Last week U.S. President Joe Biden finally announced a deadline for the withdrawal of all the U.S. troops from Afghanistan. It was something that former U.S. President Donald Trump also wanted to do but could not achieve.
The 2020 election is going to be one of the most significant in recent history for the U.S. Earlier this column examined the several reasons why this is such a critical election year for America, including the COVID-19 pandemic, an economic crisis and deep divergences in the worldview of the two candidates.
After U.S. President Donald Trump had the United Arab Emirates (UAE) and Bahrain sign the Abraham Accords on Sept. 15 at the White House, people have been wondering which Arab country will be next.
In the wake of the Arab insurgencies and revolutions, the Arab world lost touch with its role as the main carriers of Arab nationalism. In reality, the process of the dissolution of the Arab world started on 9/11 when some citizens of Saudi Arabia executed the most devastating terrorist attacks in the history of the United States. Shortly after Sept. 11, the U.S. invaded Iraq, claiming that the Saddam Hussein regime was about to produce nuclear weapons.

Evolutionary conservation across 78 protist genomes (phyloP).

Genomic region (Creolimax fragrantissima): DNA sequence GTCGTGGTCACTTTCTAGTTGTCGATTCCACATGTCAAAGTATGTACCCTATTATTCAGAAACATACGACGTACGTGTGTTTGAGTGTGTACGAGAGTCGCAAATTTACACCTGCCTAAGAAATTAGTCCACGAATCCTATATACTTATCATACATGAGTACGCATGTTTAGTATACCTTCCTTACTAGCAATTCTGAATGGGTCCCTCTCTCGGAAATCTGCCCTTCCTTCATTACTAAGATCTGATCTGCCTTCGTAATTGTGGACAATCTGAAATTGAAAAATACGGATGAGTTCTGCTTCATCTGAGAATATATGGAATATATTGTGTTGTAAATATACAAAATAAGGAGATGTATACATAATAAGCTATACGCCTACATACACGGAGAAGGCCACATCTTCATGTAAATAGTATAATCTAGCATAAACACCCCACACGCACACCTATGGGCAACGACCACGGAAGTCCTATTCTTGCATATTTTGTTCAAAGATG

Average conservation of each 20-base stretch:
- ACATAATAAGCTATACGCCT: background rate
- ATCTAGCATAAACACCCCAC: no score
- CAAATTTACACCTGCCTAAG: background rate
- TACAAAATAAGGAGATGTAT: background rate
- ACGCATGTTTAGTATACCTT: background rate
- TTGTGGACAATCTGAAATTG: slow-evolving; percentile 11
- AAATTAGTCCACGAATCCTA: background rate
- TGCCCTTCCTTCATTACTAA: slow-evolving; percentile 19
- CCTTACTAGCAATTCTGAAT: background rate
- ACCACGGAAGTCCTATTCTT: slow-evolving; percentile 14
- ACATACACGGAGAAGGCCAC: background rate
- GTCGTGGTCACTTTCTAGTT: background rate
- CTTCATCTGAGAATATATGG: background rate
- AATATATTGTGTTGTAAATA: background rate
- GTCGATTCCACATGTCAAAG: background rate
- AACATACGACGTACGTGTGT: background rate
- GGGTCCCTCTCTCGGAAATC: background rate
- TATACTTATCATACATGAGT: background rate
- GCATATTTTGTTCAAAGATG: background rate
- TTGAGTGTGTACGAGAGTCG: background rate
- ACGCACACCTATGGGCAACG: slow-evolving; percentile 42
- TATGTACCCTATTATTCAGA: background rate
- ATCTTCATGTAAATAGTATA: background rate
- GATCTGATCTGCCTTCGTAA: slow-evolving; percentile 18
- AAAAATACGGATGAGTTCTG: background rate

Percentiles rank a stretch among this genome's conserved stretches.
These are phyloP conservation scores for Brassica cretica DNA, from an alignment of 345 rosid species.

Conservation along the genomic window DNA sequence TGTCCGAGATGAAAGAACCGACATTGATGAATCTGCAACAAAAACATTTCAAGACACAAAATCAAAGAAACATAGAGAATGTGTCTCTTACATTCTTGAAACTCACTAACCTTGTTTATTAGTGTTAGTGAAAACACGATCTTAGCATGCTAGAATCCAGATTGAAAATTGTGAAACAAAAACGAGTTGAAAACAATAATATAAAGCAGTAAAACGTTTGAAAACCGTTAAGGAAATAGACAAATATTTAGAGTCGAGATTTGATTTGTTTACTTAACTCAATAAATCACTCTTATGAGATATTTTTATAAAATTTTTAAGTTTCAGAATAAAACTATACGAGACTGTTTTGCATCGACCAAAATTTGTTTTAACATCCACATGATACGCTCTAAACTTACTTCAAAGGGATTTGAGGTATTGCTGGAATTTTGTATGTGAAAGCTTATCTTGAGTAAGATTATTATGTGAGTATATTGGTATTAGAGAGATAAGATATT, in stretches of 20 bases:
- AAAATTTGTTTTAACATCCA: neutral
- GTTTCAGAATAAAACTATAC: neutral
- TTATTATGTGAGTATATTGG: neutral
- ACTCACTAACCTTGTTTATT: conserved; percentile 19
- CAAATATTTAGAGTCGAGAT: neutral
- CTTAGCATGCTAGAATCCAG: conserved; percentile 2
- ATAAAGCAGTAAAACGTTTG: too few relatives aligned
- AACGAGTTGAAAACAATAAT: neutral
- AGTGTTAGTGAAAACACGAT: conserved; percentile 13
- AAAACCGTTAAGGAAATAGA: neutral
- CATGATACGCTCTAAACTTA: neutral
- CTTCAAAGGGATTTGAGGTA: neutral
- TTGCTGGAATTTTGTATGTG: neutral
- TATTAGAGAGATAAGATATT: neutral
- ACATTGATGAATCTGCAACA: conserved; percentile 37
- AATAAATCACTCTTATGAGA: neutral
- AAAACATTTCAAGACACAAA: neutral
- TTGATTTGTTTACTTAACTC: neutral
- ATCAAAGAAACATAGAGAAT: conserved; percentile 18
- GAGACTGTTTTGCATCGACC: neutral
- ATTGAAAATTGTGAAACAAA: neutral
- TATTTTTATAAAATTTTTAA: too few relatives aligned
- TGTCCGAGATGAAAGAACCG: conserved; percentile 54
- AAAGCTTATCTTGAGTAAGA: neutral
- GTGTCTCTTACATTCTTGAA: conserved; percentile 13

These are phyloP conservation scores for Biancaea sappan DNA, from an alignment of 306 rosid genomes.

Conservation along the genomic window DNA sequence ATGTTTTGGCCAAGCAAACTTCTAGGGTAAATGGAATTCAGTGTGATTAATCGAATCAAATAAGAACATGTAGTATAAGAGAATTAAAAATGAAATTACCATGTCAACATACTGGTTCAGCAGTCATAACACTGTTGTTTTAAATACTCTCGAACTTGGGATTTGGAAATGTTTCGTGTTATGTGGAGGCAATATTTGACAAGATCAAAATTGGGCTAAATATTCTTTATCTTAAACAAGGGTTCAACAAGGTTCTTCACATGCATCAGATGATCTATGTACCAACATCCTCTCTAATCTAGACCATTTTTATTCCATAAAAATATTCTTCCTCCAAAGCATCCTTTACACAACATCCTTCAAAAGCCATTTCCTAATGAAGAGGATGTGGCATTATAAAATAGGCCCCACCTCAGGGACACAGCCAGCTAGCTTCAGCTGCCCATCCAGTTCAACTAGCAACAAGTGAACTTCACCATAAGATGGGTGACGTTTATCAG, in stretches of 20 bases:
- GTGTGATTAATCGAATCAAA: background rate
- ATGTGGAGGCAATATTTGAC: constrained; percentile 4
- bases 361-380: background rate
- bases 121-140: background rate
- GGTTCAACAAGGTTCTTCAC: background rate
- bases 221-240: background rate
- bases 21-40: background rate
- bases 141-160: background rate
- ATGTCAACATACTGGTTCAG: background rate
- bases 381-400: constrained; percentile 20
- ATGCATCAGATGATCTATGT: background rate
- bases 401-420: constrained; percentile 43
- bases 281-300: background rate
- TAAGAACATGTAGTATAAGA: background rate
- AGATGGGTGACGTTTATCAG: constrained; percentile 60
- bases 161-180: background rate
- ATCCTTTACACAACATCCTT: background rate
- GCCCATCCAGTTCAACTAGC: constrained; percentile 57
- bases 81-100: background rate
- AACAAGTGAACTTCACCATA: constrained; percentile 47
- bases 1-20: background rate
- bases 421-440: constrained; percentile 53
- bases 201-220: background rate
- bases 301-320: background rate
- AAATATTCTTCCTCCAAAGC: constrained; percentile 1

During a meeting with the editors of The New York Times seven months ago, former U.S. Vice President and current Democratic presidential candidate Joe Biden labeled President Recep Tayyip Erdoğan an “autocrat” and criticized Turkey for its constructive relations with Moscow and policies over northeastern Syria.